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moogle525

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  1. To everyone that has posted, Thank you for all your replies! I really appreciate it, and definitely have gained a fair bit more understanding-- as well as more material to read/research. As a lot was said, I think I'll just grab a few things here and there... I apologize if any of this sounds antagonistic; it certainly isn't intended to. It's just the best way I know to put it. :-/ In Regard to Question 1 First, a note-- I picked Christianity because it is the dominant religion in my demographic area, but one is certainly welcome to replace it with X religion that has Y characteristics, Y1 and Y2 being the eternal existence of heaven and hell being predicated upon one's fulfillment of X's principles. Dan (or Mr. Edge? *wink*), you provided some really good stuff to think about. You, in a way, make an argument based upon two principles: A) God is nonexistent, and Even if God existed, following him would not yield a happy life. I guess I'm with you that <A> is somewhat up in the air; there are people that would argue 'til they died about the issue. Nevertheless, does it not seem that many followers of Religion X do not die happy? Is blissful ignorance not true happiness? Example... if you tell me I'm about to experience the greatest chocolate in the world, for example, but as soon as I put it in my mouth I die and cease to exist, would the expectation of something greater not cause happiness, even if the actual occurrence never took place? Also, you state that the supernatural is "metaphysically impossible". In the event that Objectivism is right, then I suppose this argument still holds validity, and the issue is then carried onto whether or not there is such thing as an objective reality. Maybe that is the natural evolution of this question-- how do Objectivists know that the reality they perceive is objective? If everything is tainted by our perception through reason (which I gathered from "Introducing Objectivism" on the Ayn Rand site)... actually, this has quite turned into Question 2. Let's move on, shall we? In Regard to Question 2 JMeganSnow really helped me here. I think that, once again, I was asking the wrong question. The question isn't about the nature of reason but about moreso about the nature of "Objective Reality". To quote again from Introducing Objectivism, "Reality exists as an objective absolute—facts are facts, independent of man's feelings, wishes, hopes or fears." What's the basis for this? Which leads to necrovore's statement that... Gotcha. Let's see... I'm with you on the first one; Descartes proved that in a rather satisfactory manner. The second axiom might be a bit tricky, but I'm willing to flow with it-- to imply that consciousness exists is to work off the principle that we know what consciousness is; if this is a foundation for Objective Reality, it seems a bit like putting the horse before the cart. The nature of the third axiom I'm with you. However, I missed the jump that logic exists-- in order for it to fall under the third axiom, it must actually exist. Isn't logic more of a style than an entity? Or is this an aspect of Objectivism I'm not yet familiar with? In Regard to Question 3 As necrovore stated,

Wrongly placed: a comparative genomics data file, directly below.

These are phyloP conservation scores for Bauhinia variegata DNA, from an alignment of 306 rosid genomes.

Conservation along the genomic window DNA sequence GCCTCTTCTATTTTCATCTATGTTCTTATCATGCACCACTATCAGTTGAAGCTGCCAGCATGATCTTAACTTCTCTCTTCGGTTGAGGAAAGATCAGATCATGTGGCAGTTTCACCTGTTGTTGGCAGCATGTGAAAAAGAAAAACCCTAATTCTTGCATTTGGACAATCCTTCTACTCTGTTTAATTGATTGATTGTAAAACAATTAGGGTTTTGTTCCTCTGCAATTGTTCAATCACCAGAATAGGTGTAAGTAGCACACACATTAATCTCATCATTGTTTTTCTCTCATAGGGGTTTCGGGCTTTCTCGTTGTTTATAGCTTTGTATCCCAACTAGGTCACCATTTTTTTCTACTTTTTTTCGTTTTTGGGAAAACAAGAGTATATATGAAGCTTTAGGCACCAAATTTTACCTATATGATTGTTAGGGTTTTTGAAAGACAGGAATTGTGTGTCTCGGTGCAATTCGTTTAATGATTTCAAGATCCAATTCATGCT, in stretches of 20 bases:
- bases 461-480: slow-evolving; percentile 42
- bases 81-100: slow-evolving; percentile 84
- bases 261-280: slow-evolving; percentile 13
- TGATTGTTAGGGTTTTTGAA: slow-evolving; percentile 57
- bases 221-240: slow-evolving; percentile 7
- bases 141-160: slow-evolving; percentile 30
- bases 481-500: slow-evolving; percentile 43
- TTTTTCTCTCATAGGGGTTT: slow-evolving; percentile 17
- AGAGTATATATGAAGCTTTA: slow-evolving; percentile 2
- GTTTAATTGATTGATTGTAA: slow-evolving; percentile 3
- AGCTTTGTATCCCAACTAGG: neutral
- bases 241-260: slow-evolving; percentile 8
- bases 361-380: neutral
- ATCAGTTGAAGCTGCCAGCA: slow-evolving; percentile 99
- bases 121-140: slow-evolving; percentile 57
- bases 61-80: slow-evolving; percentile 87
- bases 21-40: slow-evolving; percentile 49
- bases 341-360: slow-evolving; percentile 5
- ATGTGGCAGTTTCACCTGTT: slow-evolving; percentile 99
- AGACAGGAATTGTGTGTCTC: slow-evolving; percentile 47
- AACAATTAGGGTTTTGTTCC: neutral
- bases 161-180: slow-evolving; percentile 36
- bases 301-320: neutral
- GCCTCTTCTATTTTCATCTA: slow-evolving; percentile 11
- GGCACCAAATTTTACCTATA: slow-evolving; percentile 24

2. Hello everyone, I'm a college student who just finished Atlas Shrugged, and I was blown away-- it truly was an epic piece of literature, and it spurred me to research some of the concepts introduced in the book. I have a few base questions about Objectivism. In order to be up front, I'll go ahead and say-- I don't agree with all that I've read about it, but there's a lot I find intriguing. Plus, I'm the only person I know who actually would give it a second thought. I'd like to learn about it so I can learn about Objectivist viewpoints, as well as be able to argue for it with people who are in complete disagreement. Now, on to my questions. 1. How do Objectivists deal with Pascal's Wager? Feel free to look up Pascal's Wager (or Gambit, if you prefer) if you don't already know about it. The entire argument seems immensely rational to me; I have a hard time thinking of objections. Now, if for the purpose of this post one were to conceded Rand's statement "belief unsupported by, or contrary to, the facts of reality and the conclusions of reason. Faith, as such, is extremely detrimental to human life: it is the negation of reason" (http://www.aynrand.org/site/PageServer?pagename=objectivism_FAQ#obj_q6), which may or may not be accurate, then still... If Rand is right and you are a Christian, you die in (maybe, maybe not) blissful ignorance and have no further punishment. Everyone is guaranteed death. If Rand is right and you are not a Christian, you die and have no further punishment. Everyone is guaranteed death. If Rand is wrong and you are a Christian, you get rewarded for all of eternity. Incredible value. You are guaranteed life after death. If Rand is wrong and you are not a Christian, you get punished for eternity (and, as it's crucial to this argument, please pause and think of eternity) and are guaranteed eternal suffering. When framed in this manner, how is the rational thing to do denounce the existance of the divine? The response to this may or may not be solely Objectivist, but athiest in general, except for the fact that Objectivists claim to depend solely on logic; thus, it is logic I ask for. 2. Why do Objectivists trust reason? This is one I really don't understand. According to Objectivism, we are to blindly trust that reason and the material world are inherently accurate; this actually goes against reason itself. If you don't see the inherent problem in this logic, I don't quite know how to explain it. Basically, to trust that reason is worth basing your life off of seems like a major leap of faith. 3. How can the future/probability be trusted? This argument is largely based on Hume's statements, but here goes anyways. Basically, how can one assume that they know enough about reality from an objective sense to really understand anything? What if all this time, scientists were missing that the earth actually revolves around the sun (lousy attempt at a historical tie-in), or that our knowledge of probability is not hindered by some variable of which we are not yet aware? Hindsight is, as they say, 20/20, and it seems logical to me that to say that one knows the exact nature of the physical universe is somewhat ridiculous. Thanks for responding to my questions! I certainly hope I don't sound like a troll; I just would like to read some responses. If you would like any clarifications, that's fine. Quick note-- I know someone will respond with my allegory in question 3 to, "But they were religious fanatics!" However, I feel this is irrelevant; they did the best with the science they had at the time. However, their science was based off religious texts. We base ours off certain empirical facts, but my question is whether or not it is rational to trust the validity of both these supposed facts and the conclusions we draw from them. Have a great day!